WHAT’S IN A NAME?
TUK-TUKS OR SAMLORS
LEONARD LE BLANC III
Tuk-tuks or samlors have been a common sight on Thailand’s roads for over half a century. These vehicles are also seen throughout certain parts of Asia, most notably India and Bangladesh. They are are the lineal descendants an earlier form of wheeled, human powered transportation, namely the jinrikisha or rickshaw. Tuk-tuk is the onomatopoeic name that mimics the sound of the small (often two-cycle/two-stroke) engine. In Thai, samlor in literally mean sam = three, lor = wheel. The words tuk-tuk and samlor are used interchangeably in Thailand.
Jinrikisha is derived from the Japanese words jin = human, riki = power or force and sha = vehicle. Jinrikishas were first manufactured in Japan in 1869. The vehicles were two-wheeled, human-pulled wooden carts that normally carried one passenger. Another version later evolved into a larger cart that could carry two or three passengers with two men pulling the cart in tandem. They appeared first in Tokyo and spread through the country after a government-imposed ban on wheeled vehicles was lifted. Their growth was also fuelled by the country’s rapid technological advancement and western development.
In 1887 they started to be called simply rickshaws. As these vehicles spread throughout the Far East they were seen as a low-cost, convenient and popular form of transportation. They also provided entry-level employment for the urban poor that started to flood Asia’s industrializing, rapidly expanding cities.
The first rickshaws in Thailand appeared in 1871, only seven years after the first road, Charoen Krung, was laid. The iron-shod wooden wheels and hard wooden benches eventually gave way to pneumatic, rubber tyres and spring-cushioned seats with padded backrests. However, with the rapid rise of other forms of public and private transportation, including horse-drawn, later electric trams, trains, petrol-powered cars and buses, rickshaws started to decline in popularity.
With the widespread introduction and immediate popularity of the bicycle and tricycle in Europe during the latter half of the 19th century, it was not long before three-wheeled bicycle samlors, or pedicabs as they were also called, appeared on Bangkok’s streets. Two versions appeared with one where the driver rode in the front and another with the driver riding in the back. Eventually a foldable canvas awning was attached to the pedicabs to protect passengers from the elements. As petrol-powered motor vehicles became more prevalent samlors were soon seen as anachronistic and real impediments to the flow of traffic due to their slow speed. After taking power in a coup in 1957, Field Marshal Sarit Thanarat viewed these pedicabs or samlors as uncivilized and archaic. He ordered them banned in the late 1950s.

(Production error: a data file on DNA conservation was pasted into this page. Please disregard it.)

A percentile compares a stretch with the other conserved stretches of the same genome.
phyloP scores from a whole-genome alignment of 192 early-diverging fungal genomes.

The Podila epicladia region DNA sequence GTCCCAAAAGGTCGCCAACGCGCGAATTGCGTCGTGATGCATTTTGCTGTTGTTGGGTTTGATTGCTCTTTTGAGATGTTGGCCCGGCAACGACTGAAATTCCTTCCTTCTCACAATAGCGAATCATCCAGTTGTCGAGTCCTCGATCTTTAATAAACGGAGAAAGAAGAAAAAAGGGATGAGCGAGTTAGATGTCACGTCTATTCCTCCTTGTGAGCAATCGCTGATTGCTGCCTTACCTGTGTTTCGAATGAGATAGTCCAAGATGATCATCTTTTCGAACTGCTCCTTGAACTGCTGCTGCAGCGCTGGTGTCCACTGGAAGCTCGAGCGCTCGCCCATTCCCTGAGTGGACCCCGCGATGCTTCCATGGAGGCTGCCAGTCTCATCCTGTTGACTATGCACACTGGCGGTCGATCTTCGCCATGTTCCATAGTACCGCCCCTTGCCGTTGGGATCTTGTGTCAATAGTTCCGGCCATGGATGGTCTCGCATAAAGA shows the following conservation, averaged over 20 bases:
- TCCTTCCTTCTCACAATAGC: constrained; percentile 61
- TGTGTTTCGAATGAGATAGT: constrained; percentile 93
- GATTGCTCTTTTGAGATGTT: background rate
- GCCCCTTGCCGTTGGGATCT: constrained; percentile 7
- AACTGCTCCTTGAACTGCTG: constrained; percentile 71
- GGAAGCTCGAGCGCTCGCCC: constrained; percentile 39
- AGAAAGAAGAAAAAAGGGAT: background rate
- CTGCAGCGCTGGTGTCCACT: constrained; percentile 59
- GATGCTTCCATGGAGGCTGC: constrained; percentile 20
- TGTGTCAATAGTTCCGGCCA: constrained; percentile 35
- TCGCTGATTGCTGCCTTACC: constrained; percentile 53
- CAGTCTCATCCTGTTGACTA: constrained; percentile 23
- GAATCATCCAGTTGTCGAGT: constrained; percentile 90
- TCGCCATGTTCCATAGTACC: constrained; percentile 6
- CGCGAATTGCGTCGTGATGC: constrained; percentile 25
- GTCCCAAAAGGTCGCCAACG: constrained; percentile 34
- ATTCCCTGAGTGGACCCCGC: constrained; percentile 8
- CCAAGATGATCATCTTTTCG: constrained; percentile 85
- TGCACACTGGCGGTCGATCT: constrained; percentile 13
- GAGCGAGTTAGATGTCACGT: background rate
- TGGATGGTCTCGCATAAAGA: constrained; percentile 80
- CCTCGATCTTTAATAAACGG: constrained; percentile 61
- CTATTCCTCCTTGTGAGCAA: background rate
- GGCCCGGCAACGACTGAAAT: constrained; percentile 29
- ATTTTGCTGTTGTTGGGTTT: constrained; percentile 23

Tuk-tuks started to be manufactured in the early 1960s as the answer to the outlawed samlor. They were steel-framed and powered by an assortment of engines from a 400cc two-stroke petrol engine to much larger Harley Davidson customized motors. Other versions have evolved into taxicabs, trucks, vans and other specialized or novelty vehicles.
A tuk-tuk has several advantages. First it has a very tight turning radius. Second it can get down the narrowest alleyways or sois. Third it can carry a very heavy load, considering the weight of the vehicle. The disadvantages include having no meter attached like a taxicab so bargaining is required. They are also open to the elements and being very noisy plus environmentally polluting.
For foreigners not used to bargaining, tuk-tuks are more expensive than taking taxicabs in almost all cases. But foreigners see them as a novel or unique way to travel in the city. Additionally some tuk-tuks that have a low metal roof prevent passengers from doing easy sight-seeing or touring. Some versions have a removable canvas roof.
The image of smoke-spewing tuk-tuks of old is being slowly replaced with low-emission, LPG powered engines. Also newer versions have plastic drop down screens to protect the driver, passengers and cargo. Most locals will only take tuk-tuks if they are burdened with packages or shopping bags. There are many specialized varieties of tuk-tuks on the market. Normally a standard tuk-tuk can take up to three passengers, but some models can seat up to seven or more.
Tuk-tuks have become a widely recognized international symbol of Thailand, almost as famous as elephants, orchids and beaches.